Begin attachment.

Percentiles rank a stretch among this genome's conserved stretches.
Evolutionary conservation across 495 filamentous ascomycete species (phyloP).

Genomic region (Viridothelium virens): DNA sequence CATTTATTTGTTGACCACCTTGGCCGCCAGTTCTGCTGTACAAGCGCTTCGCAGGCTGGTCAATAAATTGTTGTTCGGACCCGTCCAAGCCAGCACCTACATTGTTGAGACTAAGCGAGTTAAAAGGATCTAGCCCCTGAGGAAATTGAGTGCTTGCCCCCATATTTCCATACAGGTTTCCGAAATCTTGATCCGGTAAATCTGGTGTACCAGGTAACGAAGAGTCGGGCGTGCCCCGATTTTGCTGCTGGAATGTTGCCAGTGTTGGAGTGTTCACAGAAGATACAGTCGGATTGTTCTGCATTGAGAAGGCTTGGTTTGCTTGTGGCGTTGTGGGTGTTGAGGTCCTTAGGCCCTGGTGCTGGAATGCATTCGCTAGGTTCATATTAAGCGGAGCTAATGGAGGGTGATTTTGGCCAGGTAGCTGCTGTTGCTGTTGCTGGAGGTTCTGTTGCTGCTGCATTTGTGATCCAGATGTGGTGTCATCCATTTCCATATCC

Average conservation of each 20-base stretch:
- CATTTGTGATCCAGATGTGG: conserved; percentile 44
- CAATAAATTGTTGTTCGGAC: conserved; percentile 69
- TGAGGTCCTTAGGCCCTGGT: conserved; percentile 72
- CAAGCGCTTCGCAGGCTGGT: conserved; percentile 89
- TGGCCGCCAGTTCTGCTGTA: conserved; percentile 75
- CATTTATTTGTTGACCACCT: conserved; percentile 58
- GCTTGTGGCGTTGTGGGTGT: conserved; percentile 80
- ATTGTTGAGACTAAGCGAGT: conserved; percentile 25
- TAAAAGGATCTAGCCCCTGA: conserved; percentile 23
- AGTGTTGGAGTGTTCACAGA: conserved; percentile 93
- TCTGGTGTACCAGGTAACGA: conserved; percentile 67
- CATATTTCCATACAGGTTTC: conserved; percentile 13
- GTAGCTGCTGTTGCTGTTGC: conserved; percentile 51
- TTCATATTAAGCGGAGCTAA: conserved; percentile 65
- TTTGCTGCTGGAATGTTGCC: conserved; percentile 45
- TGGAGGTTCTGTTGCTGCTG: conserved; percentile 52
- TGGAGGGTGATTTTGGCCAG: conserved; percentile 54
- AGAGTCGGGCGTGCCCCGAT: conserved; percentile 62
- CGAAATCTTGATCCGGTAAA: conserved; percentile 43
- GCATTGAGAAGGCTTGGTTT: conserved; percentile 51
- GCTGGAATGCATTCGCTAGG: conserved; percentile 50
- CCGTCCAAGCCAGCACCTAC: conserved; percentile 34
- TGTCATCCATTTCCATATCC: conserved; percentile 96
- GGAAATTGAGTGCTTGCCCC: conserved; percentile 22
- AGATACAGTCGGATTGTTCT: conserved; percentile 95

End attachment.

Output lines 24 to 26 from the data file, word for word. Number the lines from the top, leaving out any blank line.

- GCATTGAGAAGGCTTGGTTT: conserved; percentile 51
- GCTGGAATGCATTCGCTAGG: conserved; percentile 50
- CCGTCCAAGCCAGCACCTAC: conserved; percentile 34